Let's assume that you believe declarer has the queen of hearts in spite of partner's opening lead. How do you defend?

North
QJ84
A106
QJ104
Q10
East
72
KJ42
K8
A9654
W
N
E
S
1
P
1
P
2
X
2NT
3
3
P
4
P
P
P

This is an entirely different situation. Now it may be necessary to cash out. If partner has the ace of diamonds and declarer has a doubleton diamond, it will be necessary for you to cash your diamond tricks before a diamond is discarded on the third round of hearts. Similarly, if partner has the king of clubs and declarer has a doubleton club it will be necessary for you cash your club tricks. That will only be 3 tricks, but partner might also have the king of spades.

The best bet is to lay down the A. This will get a signal from partner. If partner has the king of clubs, he will encourage with his smallest club. If partner doesn't have the king of clubs, he will discourage with his highest club.

You lead the A. Declarer plays the 7, and partner plays the J. What do you do now?

North
QJ84
A106
QJ104
Q
East
72
KJ42
K8
9654
W
N
E
S
1
P
1
P
2
X
2NT
3
3
P
4
P
P
P

The jack of clubs could be from KJ doubleton, but if that is the case and partner has a trump trick it won't matter what you do. Otherwise partner doesn't have the king of clubs. Therefore, it is clear to shift to a diamond.

It is interesting to note how well-placed you are after leading the A. If partner plays the 2, he will definitely have the king. If partner plays a club higher than the 3, either he will not have the king or declarer will have 3 clubs and your club trick won't run away. The only ambiguoussituation would be if partner plays the 3 and the 2 is still missing. Then partner might have either Kxx3 or 32 doubleton, and you will have to judge which. This illustrates why declarer must conceal the 2 if he holds a small doubleton in clubs. He does not want clubs continued, so he signals discouragement using the enemy methods.

Which diamond should you shift to? It looks natural to lead the K, so you can get a ruff for a 2-trick set if partner has Axx. But your goal is to set the contract 1 trick. There are two reasons for leading the 8. One is if declarer has Axx or Axxx of diamonds and is off the king of spades. He may decide that you have a singleton diamond, and choose to go up ace of diamonds and bank on the spade finesse. The other reason is that if partner holds Axxxx of diamonds he might think you have a singleton king and overtake. He might do this if he decides that with king-doubleton you would have led a small diamond. He shouldn't make this mistake on this hand because if declarer has 3 small diamonds the defense will always have 2 diamond tricks coming, but there is no reason to give him a problem.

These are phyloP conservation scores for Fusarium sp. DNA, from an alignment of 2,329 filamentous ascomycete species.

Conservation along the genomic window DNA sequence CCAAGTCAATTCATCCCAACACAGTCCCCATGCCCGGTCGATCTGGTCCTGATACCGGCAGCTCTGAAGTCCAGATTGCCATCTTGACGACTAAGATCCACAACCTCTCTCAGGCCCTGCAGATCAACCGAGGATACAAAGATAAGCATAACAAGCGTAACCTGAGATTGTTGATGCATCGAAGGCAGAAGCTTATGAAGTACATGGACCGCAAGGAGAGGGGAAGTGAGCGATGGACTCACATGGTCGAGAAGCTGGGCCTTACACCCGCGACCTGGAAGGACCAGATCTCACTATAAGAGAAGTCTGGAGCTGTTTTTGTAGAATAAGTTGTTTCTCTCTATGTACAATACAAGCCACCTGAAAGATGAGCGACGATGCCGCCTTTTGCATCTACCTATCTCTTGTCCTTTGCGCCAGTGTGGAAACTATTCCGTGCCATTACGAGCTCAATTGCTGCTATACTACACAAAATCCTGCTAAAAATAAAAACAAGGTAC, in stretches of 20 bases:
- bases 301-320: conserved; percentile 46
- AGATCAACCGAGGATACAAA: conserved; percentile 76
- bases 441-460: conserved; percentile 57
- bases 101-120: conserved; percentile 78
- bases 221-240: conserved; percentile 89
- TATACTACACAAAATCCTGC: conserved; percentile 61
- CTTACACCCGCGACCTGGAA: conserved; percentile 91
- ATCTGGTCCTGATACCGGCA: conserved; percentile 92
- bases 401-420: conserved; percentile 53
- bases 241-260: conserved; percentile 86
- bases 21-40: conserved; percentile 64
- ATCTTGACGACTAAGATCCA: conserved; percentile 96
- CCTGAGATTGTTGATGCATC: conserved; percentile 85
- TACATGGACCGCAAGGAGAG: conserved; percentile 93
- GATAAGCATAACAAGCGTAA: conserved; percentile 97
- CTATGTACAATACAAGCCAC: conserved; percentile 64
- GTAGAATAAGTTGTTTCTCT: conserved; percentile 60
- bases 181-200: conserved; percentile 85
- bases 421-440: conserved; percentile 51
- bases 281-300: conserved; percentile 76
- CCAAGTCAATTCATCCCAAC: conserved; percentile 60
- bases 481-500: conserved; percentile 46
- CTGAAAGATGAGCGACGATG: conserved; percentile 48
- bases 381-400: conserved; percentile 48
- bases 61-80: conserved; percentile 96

Is there a danger that partner won't think you have the king of diamonds and won't return a diamond? Actually, he probably won't think you have the king when you lead the 8. But he will have no choice to return a diamond anyway, playing you for a singleton diamond. He can see that there is no other possible trick for the defense in hearts or clubs, so he will definitely do the right thing.

You lead the 8. Partner wins the ace, and returns a diamond to your king. Declarer has the rest. The full hand is:

West
103
9875
A9732
J2
North
QJ84
A106
QJ104
Q10
East
72
KJ42
K8
A9654
South
AK965
Q3
65
K873
W
N
E
S
1
P
1
P
2
X
2NT
3
3
P
4
P
P
P
D
4 South
NS: 0 EW: 0
7
6
K
3
2
0
1
A
7
J
10
2
0
2
8
6
A
4
0
0
3
3
10
K
5
2
0
4
4

Note that declarer erred by playing the 7 under the ace. He should have encouraged in clubs by playing the 3, his smallest club. To see the difference, suppose West had held 42 doubleton of clubs. West would play the 4, of course. East would see that there are two smaller clubs missing, so if West's 4 were his smallest club then declarer had at least 3 clubs and the king of clubs wouldn't run away. If declarer plays the 3, and West plays the 4, East wouldn't know whether the 4 is from 42 doubleton or it is West's smallest club hence encouraging.

What do you think about West's opening lead?

West
103
9875
A9732
J2
North
QJ84
A106
QJ104
Q10
East
72
KJ42
K8
A9654
South
AK965
Q3
65
K873
W
N
E
S
1
P
1
P
2
X
2NT
3
3
P
4
P
P
P
D
4 South
NS: 0 EW: 0